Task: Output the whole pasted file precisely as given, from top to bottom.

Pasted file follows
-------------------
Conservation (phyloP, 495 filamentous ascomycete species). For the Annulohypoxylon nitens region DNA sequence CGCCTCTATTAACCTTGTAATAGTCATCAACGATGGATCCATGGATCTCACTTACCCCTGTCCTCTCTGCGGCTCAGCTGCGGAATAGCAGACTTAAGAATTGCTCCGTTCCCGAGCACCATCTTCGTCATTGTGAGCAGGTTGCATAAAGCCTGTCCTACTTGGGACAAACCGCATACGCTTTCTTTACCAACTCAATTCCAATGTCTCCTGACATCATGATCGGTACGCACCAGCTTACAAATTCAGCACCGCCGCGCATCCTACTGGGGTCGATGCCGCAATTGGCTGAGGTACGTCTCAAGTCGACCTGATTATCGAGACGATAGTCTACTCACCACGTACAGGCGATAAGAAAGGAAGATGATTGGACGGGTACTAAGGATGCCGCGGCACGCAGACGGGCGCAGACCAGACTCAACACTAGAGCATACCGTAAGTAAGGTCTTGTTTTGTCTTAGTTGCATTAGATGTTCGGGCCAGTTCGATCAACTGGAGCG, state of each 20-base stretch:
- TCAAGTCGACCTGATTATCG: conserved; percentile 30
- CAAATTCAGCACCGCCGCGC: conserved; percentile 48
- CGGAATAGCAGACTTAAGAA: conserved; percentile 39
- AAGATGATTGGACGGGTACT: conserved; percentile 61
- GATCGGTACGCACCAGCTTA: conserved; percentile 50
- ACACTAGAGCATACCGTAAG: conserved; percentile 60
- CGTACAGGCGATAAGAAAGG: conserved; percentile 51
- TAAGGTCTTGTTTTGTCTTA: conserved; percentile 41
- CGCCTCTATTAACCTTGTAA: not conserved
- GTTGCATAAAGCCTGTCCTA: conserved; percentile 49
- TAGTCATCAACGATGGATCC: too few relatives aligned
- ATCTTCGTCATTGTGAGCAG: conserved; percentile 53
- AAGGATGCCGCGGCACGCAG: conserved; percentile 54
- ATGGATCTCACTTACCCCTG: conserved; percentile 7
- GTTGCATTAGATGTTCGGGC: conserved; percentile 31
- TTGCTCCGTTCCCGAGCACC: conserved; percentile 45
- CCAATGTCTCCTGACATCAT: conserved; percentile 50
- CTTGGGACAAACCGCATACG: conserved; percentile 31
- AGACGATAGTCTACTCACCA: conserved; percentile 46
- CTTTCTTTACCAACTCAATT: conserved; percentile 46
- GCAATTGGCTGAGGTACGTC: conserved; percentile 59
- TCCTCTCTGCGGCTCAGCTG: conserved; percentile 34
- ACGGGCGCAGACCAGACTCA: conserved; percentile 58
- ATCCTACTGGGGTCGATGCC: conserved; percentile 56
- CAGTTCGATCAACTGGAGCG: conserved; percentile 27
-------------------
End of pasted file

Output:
Conservation (phyloP, 495 filamentous ascomycete species). For the Annulohypoxylon nitens region DNA sequence CGCCTCTATTAACCTTGTAATAGTCATCAACGATGGATCCATGGATCTCACTTACCCCTGTCCTCTCTGCGGCTCAGCTGCGGAATAGCAGACTTAAGAATTGCTCCGTTCCCGAGCACCATCTTCGTCATTGTGAGCAGGTTGCATAAAGCCTGTCCTACTTGGGACAAACCGCATACGCTTTCTTTACCAACTCAATTCCAATGTCTCCTGACATCATGATCGGTACGCACCAGCTTACAAATTCAGCACCGCCGCGCATCCTACTGGGGTCGATGCCGCAATTGGCTGAGGTACGTCTCAAGTCGACCTGATTATCGAGACGATAGTCTACTCACCACGTACAGGCGATAAGAAAGGAAGATGATTGGACGGGTACTAAGGATGCCGCGGCACGCAGACGGGCGCAGACCAGACTCAACACTAGAGCATACCGTAAGTAAGGTCTTGTTTTGTCTTAGTTGCATTAGATGTTCGGGCCAGTTCGATCAACTGGAGCG, state of each 20-base stretch:
- TCAAGTCGACCTGATTATCG: conserved; percentile 30
- CAAATTCAGCACCGCCGCGC: conserved; percentile 48
- CGGAATAGCAGACTTAAGAA: conserved; percentile 39
- AAGATGATTGGACGGGTACT: conserved; percentile 61
- GATCGGTACGCACCAGCTTA: conserved; percentile 50
- ACACTAGAGCATACCGTAAG: conserved; percentile 60
- CGTACAGGCGATAAGAAAGG: conserved; percentile 51
- TAAGGTCTTGTTTTGTCTTA: conserved; percentile 41
- CGCCTCTATTAACCTTGTAA: not conserved
- GTTGCATAAAGCCTGTCCTA: conserved; percentile 49
- TAGTCATCAACGATGGATCC: too few relatives aligned
- ATCTTCGTCATTGTGAGCAG: conserved; percentile 53
- AAGGATGCCGCGGCACGCAG: conserved; percentile 54
- ATGGATCTCACTTACCCCTG: conserved; percentile 7
- GTTGCATTAGATGTTCGGGC: conserved; percentile 31
- TTGCTCCGTTCCCGAGCACC: conserved; percentile 45
- CCAATGTCTCCTGACATCAT: conserved; percentile 50
- CTTGGGACAAACCGCATACG: conserved; percentile 31
- AGACGATAGTCTACTCACCA: conserved; percentile 46
- CTTTCTTTACCAACTCAATT: conserved; percentile 46
- GCAATTGGCTGAGGTACGTC: conserved; percentile 59
- TCCTCTCTGCGGCTCAGCTG: conserved; percentile 34
- ACGGGCGCAGACCAGACTCA: conserved; percentile 58
- ATCCTACTGGGGTCGATGCC: conserved; percentile 56
- CAGTTCGATCAACTGGAGCG: conserved; percentile 27